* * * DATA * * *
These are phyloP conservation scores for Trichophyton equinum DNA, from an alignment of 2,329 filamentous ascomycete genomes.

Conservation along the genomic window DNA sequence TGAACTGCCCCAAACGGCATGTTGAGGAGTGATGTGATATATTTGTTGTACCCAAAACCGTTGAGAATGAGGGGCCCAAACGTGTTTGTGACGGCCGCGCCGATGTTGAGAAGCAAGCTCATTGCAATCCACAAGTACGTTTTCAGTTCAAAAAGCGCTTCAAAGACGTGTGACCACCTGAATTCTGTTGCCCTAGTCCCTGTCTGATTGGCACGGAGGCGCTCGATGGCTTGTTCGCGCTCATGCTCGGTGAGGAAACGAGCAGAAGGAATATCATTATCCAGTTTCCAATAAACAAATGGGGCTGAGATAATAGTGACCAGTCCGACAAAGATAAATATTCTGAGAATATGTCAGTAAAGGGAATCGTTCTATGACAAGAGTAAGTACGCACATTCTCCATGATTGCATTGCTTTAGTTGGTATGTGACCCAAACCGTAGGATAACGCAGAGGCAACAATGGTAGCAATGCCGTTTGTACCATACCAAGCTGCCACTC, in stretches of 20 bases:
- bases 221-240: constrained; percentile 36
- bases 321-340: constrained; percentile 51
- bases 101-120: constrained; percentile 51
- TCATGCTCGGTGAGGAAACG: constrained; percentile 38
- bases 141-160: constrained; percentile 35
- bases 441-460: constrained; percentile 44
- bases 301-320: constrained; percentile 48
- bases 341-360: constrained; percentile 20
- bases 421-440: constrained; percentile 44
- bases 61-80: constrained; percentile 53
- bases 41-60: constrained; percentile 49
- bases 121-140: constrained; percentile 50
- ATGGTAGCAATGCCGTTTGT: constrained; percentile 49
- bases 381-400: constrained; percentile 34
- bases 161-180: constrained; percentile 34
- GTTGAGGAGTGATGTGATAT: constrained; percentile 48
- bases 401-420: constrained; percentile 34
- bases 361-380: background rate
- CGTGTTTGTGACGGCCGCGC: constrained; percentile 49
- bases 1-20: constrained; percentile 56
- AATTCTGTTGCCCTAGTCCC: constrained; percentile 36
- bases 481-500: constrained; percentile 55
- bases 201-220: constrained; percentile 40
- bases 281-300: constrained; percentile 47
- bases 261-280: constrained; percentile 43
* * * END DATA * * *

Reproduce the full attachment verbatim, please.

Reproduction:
These are phyloP conservation scores for Trichophyton equinum DNA, from an alignment of 2,329 filamentous ascomycete genomes.

Conservation along the genomic window DNA sequence TGAACTGCCCCAAACGGCATGTTGAGGAGTGATGTGATATATTTGTTGTACCCAAAACCGTTGAGAATGAGGGGCCCAAACGTGTTTGTGACGGCCGCGCCGATGTTGAGAAGCAAGCTCATTGCAATCCACAAGTACGTTTTCAGTTCAAAAAGCGCTTCAAAGACGTGTGACCACCTGAATTCTGTTGCCCTAGTCCCTGTCTGATTGGCACGGAGGCGCTCGATGGCTTGTTCGCGCTCATGCTCGGTGAGGAAACGAGCAGAAGGAATATCATTATCCAGTTTCCAATAAACAAATGGGGCTGAGATAATAGTGACCAGTCCGACAAAGATAAATATTCTGAGAATATGTCAGTAAAGGGAATCGTTCTATGACAAGAGTAAGTACGCACATTCTCCATGATTGCATTGCTTTAGTTGGTATGTGACCCAAACCGTAGGATAACGCAGAGGCAACAATGGTAGCAATGCCGTTTGTACCATACCAAGCTGCCACTC, in stretches of 20 bases:
- bases 221-240: constrained; percentile 36
- bases 321-340: constrained; percentile 51
- bases 101-120: constrained; percentile 51
- TCATGCTCGGTGAGGAAACG: constrained; percentile 38
- bases 141-160: constrained; percentile 35
- bases 441-460: constrained; percentile 44
- bases 301-320: constrained; percentile 48
- bases 341-360: constrained; percentile 20
- bases 421-440: constrained; percentile 44
- bases 61-80: constrained; percentile 53
- bases 41-60: constrained; percentile 49
- bases 121-140: constrained; percentile 50
- ATGGTAGCAATGCCGTTTGT: constrained; percentile 49
- bases 381-400: constrained; percentile 34
- bases 161-180: constrained; percentile 34
- GTTGAGGAGTGATGTGATAT: constrained; percentile 48
- bases 401-420: constrained; percentile 34
- bases 361-380: background rate
- CGTGTTTGTGACGGCCGCGC: constrained; percentile 49
- bases 1-20: constrained; percentile 56
- AATTCTGTTGCCCTAGTCCC: constrained; percentile 36
- bases 481-500: constrained; percentile 55
- bases 201-220: constrained; percentile 40
- bases 281-300: constrained; percentile 47
- bases 261-280: constrained; percentile 43